(and related topics)
In this section I am collecting information which I find illuminating on the subject of music history, historical performance techniques, and anything else which appeals to me. Naturally I concentrate on my own special interests. I'm going to keep adding things whenever I find something useful.
Here's why I'm chosen some of the topics that are included.
Although I am mostly interested in traditional music, I am including some information on classical music as well. This is done for two reasons. First, it seems clear that centuries ago there was not as much difference between the two as there is now. In many ways, traditional music retains many of the characteristics of earlier classical music. For instance, holding a violin against the shoulder or upper arm instead of under the chin is now regarded as the mark of the untaught fiddler. Yet this was quite common in 17th-century France.
Second, many people believe that the way classical music is played today is the way it has always been played, and implicitly that all types of music should be played in this way. Yet much of the classical repertoire was played quite differently when it was originally performed. Understanding this point should give additional insight into traditional performance techniques.
Similarly, some people think that the way traditional music is played today is the way it has always been played. This is not accurate either.
|Here are the subjects I have available:|
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This is the main problem in music: one can trace the evidence of the art over 16 thousand years, and one can see and touch the testimony to a world of sound, and yet hear nothing, whereas one can pick up the coins of Alexander the Great, stroll over Pompeian mosaics, admire the frescos of Altamira and taste the honey of Hymettos.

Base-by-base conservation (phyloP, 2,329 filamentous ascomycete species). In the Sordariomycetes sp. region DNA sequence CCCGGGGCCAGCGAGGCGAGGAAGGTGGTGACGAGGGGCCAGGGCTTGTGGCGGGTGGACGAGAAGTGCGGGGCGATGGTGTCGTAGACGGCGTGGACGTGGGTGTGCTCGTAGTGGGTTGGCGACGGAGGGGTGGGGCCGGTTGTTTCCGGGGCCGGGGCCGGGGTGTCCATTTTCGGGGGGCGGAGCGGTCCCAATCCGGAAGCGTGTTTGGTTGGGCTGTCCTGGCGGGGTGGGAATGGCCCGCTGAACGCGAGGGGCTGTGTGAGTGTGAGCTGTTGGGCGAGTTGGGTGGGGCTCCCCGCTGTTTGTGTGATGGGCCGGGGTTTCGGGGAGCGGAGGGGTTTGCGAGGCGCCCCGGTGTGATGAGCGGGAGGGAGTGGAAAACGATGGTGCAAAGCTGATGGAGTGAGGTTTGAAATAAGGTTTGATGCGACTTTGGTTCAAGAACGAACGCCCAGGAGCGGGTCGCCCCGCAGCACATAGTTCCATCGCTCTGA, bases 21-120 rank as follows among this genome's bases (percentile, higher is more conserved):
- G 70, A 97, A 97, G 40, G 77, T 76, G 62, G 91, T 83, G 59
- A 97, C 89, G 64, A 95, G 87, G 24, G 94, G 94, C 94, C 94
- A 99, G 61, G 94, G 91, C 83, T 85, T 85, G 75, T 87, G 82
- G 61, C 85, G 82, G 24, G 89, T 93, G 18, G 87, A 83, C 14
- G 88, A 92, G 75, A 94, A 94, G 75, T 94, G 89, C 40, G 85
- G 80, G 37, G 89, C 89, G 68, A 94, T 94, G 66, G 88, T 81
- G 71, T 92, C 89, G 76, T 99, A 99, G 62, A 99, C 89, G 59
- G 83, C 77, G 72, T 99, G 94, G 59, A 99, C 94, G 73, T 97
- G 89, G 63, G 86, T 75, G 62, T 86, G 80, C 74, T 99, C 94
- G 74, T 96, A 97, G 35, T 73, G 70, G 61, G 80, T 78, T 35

There may be a way of obtaining an idea of this music (though it is admittedly no more than a slender hope), for it is possible that primitive cultures have preserved ancient instruments, and thereby a certain continuity in musical tradition, that mankind as a species has a kind of memory. This idea was already current in the Renaissance, for in the reminiscences of his travels in the Near East (1554) Pierre Belon du Mans writes:
Those who wish to find out something about the
music of ancient instruments will find better material for their enquiries
in the instruments found in Greece and Turkey than in what has been written
[Belon thought of Turkey as the Osmanic Empire, which in those days reached as far as Budapest.]
Nowadays this would be well-nigh impossible. Bartók (1881-1945) was able to collect folksongs which display traces of a common origin in Central Europe, in Turkey and in North Africa, but he owed this to the memory of men who were already old between the two world wars. What we could still collect today would be a kind of echo, individual elements of the music of the past lacking form and structure, and reminiscent of the fragments of Sardic pottery which the sea around Cape Nora crushes unceasingly.
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